Vampire squid are gentle blobs. But this ancestor was a fierce hunter

Reconstruction of 164-million-year-old fossils reveal a muscular body and powerful suckers

illustration of Vampyronassa rhodanica in pink with a blue background

Vampyronassa rhodanica (illustrated), an ancestor of the modern vampire squid, lived 164 million years ago. It had a sleek, muscular body and eight arms lined with powerful suckers that could have helped it snatch and hold onto prey.

A. Lethiers/CR2P-SU.

Despite the scary name, modern vampire squid are docile denizens of the deep sea — but their Jurassic ancestors may have been a lot fiercer.

Analyses of fossilized soft tissue from three 164-million-year-old specimens of Vampyronassa rhodanica suggest that the ancient cephalopods had some powerful weapons, researchers say June 23 in Scientific Reports. Unlike its blobby modern relative, V. rhodanica had a more streamlined muscular body, with two of its eight arms twice as long as the other six. Strong suckers on all eight arms could have helped it snatch and hold onto prey.

Modern vampire squid (Vampyroteuthis infernalis) are not actually squid; they’re the only surviving members of an ancient, diverse order of cephalopods, the Vampyromorpha. And V. infernalis are pretty passive about finding food (SN: 6/25/12). Alongside their arms, they have two long, retractable, sticky filaments that they use like flypaper to collect ”marine snow,” tiny bits of dead plankton or sinking fecal pellets that happen to drift past (SN: 5/19/15).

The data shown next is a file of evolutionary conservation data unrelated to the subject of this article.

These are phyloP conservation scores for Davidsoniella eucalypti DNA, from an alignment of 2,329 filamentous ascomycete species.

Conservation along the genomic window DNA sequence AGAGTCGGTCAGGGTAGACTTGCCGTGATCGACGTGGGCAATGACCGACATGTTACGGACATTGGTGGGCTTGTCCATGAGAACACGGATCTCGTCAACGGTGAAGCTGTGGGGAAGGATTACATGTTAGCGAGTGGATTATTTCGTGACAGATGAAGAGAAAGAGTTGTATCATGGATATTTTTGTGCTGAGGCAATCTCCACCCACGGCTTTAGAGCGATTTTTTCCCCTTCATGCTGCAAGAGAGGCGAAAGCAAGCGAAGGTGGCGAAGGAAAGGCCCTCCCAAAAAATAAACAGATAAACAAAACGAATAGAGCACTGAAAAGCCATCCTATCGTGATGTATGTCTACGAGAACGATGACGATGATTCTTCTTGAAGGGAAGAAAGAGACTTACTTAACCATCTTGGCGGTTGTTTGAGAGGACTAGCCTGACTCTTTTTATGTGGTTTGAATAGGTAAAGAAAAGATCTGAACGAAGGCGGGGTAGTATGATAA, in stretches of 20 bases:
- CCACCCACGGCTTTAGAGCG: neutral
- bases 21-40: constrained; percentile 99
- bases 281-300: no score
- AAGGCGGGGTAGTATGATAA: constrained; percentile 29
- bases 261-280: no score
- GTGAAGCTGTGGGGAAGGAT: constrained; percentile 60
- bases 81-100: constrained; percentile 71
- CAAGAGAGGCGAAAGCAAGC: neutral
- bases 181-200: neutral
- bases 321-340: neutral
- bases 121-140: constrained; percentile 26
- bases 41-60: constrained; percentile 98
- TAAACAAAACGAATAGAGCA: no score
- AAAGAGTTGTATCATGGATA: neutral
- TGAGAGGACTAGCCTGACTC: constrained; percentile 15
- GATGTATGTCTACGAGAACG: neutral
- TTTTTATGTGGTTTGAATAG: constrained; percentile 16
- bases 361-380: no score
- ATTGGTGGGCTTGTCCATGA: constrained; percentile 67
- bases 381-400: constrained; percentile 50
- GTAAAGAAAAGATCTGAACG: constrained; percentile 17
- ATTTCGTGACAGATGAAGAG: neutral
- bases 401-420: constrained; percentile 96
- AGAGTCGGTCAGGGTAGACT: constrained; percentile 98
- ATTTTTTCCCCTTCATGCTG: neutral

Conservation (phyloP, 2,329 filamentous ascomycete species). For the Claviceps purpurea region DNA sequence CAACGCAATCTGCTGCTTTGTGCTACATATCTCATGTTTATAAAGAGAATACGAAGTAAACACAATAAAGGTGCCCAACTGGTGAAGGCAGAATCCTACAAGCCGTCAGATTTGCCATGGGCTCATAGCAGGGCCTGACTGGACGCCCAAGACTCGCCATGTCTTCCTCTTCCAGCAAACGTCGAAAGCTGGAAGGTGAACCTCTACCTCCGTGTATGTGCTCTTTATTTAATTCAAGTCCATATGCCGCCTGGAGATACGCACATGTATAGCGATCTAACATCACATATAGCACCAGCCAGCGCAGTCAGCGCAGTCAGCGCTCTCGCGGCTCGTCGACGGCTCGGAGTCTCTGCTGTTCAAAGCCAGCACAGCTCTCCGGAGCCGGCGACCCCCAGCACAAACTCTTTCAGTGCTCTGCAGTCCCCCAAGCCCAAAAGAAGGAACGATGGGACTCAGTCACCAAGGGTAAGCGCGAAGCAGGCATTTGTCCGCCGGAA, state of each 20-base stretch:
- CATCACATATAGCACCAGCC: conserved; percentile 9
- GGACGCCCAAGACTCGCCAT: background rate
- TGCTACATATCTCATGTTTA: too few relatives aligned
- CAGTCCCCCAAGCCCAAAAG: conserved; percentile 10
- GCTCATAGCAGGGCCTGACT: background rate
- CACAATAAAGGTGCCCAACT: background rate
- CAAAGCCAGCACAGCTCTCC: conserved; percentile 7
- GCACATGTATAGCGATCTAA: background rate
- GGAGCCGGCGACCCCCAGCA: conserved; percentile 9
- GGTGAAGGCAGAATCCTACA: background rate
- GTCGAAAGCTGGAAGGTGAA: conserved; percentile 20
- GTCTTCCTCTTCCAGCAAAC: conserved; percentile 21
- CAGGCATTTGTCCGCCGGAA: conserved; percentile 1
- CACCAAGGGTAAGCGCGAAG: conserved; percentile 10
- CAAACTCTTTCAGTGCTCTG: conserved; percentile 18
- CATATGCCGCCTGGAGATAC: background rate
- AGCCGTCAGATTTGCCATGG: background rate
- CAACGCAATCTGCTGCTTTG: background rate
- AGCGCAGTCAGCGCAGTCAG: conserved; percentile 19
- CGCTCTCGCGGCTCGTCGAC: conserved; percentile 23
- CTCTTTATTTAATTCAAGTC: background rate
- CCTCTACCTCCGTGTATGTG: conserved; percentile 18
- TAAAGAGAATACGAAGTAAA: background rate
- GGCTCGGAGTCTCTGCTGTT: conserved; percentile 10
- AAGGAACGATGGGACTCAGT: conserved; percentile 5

Fossilized tissue suggests V. rhodanica had a very different lifestyle, report paleontologist Alison Rowe of Sorbonne University in Paris and her colleagues.

image of Vampyronassa rhodanica fossil
The soft tissues of this 164-million-year-old fossil of Vampyronassa rhodanica were remarkably well preserved in 3-D, allowing researchers to use high-resolution X-ray micro-computed tomography to reexamine and reconstruct its anatomy. It’s one of three specimens originally collected from a fossil-rich site in Ardèche, France.P. Loubry/CR2P.

Both the ancient and the modern creatures have eight arms bearing suckers flanked by hairlike cirri. But the ancient cephalopod’s suckers are attached to the arms by stalks embedded in round layers of muscle. That muscular arrangement, the team says, would have greatly increased the pressure differential inside the sucker — making its suction more powerful. The creature’s numerous, closely packed cirri may have helped it sense prey, similar to a strategy used by some modern octopuses.

V. infernalis’ suckers, lacking that muscle arrangement, don’t have such a strong grip. Instead, its suckers secrete mucus that coats whatever the creatures have captured with their filaments. The cirri then slide that slippery food along the arms and into its mouth.

Carolyn Gramling is the earth & climate writer. She has bachelor’s degrees in geology and European history and a Ph.D. in marine geochemistry from MIT and the Woods Hole Oceanographic Institution.

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